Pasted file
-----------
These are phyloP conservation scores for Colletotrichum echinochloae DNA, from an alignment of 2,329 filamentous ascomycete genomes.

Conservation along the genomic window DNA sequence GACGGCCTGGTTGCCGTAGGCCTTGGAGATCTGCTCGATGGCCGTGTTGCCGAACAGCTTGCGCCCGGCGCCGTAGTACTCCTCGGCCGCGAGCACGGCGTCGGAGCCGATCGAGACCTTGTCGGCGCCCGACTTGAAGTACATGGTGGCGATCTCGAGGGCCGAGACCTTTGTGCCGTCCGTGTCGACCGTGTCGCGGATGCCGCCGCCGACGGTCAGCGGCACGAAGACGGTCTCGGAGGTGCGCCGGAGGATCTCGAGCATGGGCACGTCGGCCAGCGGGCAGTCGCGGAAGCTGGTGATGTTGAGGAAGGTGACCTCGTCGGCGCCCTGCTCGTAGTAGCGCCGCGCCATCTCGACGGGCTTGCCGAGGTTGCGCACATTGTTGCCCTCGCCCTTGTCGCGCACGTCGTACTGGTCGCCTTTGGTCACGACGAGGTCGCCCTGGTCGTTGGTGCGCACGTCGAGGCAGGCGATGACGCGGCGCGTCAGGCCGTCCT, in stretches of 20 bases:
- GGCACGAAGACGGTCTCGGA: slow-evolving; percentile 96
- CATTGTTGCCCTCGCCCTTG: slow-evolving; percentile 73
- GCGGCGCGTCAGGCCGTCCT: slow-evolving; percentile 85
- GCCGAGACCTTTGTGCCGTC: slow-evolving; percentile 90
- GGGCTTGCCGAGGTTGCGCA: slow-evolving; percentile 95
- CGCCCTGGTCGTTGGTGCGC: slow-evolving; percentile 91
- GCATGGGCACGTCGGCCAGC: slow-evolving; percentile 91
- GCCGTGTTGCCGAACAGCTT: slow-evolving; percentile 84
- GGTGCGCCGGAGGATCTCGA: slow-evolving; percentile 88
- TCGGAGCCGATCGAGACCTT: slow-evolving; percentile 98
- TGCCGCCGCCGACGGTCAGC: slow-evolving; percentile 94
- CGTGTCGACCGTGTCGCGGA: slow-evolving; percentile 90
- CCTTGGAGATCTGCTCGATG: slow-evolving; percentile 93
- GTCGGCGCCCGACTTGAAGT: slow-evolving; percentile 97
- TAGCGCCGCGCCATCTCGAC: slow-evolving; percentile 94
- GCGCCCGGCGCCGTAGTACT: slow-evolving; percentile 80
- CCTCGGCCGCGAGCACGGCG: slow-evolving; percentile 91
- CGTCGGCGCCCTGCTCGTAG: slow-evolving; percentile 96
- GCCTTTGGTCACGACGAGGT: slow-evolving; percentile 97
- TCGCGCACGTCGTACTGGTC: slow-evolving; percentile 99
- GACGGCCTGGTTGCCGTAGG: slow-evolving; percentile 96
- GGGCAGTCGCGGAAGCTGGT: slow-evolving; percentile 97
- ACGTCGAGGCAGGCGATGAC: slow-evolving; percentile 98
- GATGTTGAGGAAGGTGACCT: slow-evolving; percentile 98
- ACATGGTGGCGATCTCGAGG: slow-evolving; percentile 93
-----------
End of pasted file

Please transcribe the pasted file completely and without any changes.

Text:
These are phyloP conservation scores for Colletotrichum echinochloae DNA, from an alignment of 2,329 filamentous ascomycete genomes.

Conservation along the genomic window DNA sequence GACGGCCTGGTTGCCGTAGGCCTTGGAGATCTGCTCGATGGCCGTGTTGCCGAACAGCTTGCGCCCGGCGCCGTAGTACTCCTCGGCCGCGAGCACGGCGTCGGAGCCGATCGAGACCTTGTCGGCGCCCGACTTGAAGTACATGGTGGCGATCTCGAGGGCCGAGACCTTTGTGCCGTCCGTGTCGACCGTGTCGCGGATGCCGCCGCCGACGGTCAGCGGCACGAAGACGGTCTCGGAGGTGCGCCGGAGGATCTCGAGCATGGGCACGTCGGCCAGCGGGCAGTCGCGGAAGCTGGTGATGTTGAGGAAGGTGACCTCGTCGGCGCCCTGCTCGTAGTAGCGCCGCGCCATCTCGACGGGCTTGCCGAGGTTGCGCACATTGTTGCCCTCGCCCTTGTCGCGCACGTCGTACTGGTCGCCTTTGGTCACGACGAGGTCGCCCTGGTCGTTGGTGCGCACGTCGAGGCAGGCGATGACGCGGCGCGTCAGGCCGTCCT, in stretches of 20 bases:
- GGCACGAAGACGGTCTCGGA: slow-evolving; percentile 96
- CATTGTTGCCCTCGCCCTTG: slow-evolving; percentile 73
- GCGGCGCGTCAGGCCGTCCT: slow-evolving; percentile 85
- GCCGAGACCTTTGTGCCGTC: slow-evolving; percentile 90
- GGGCTTGCCGAGGTTGCGCA: slow-evolving; percentile 95
- CGCCCTGGTCGTTGGTGCGC: slow-evolving; percentile 91
- GCATGGGCACGTCGGCCAGC: slow-evolving; percentile 91
- GCCGTGTTGCCGAACAGCTT: slow-evolving; percentile 84
- GGTGCGCCGGAGGATCTCGA: slow-evolving; percentile 88
- TCGGAGCCGATCGAGACCTT: slow-evolving; percentile 98
- TGCCGCCGCCGACGGTCAGC: slow-evolving; percentile 94
- CGTGTCGACCGTGTCGCGGA: slow-evolving; percentile 90
- CCTTGGAGATCTGCTCGATG: slow-evolving; percentile 93
- GTCGGCGCCCGACTTGAAGT: slow-evolving; percentile 97
- TAGCGCCGCGCCATCTCGAC: slow-evolving; percentile 94
- GCGCCCGGCGCCGTAGTACT: slow-evolving; percentile 80
- CCTCGGCCGCGAGCACGGCG: slow-evolving; percentile 91
- CGTCGGCGCCCTGCTCGTAG: slow-evolving; percentile 96
- GCCTTTGGTCACGACGAGGT: slow-evolving; percentile 97
- TCGCGCACGTCGTACTGGTC: slow-evolving; percentile 99
- GACGGCCTGGTTGCCGTAGG: slow-evolving; percentile 96
- GGGCAGTCGCGGAAGCTGGT: slow-evolving; percentile 97
- ACGTCGAGGCAGGCGATGAC: slow-evolving; percentile 98
- GATGTTGAGGAAGGTGACCT: slow-evolving; percentile 98
- ACATGGTGGCGATCTCGAGG: slow-evolving; percentile 93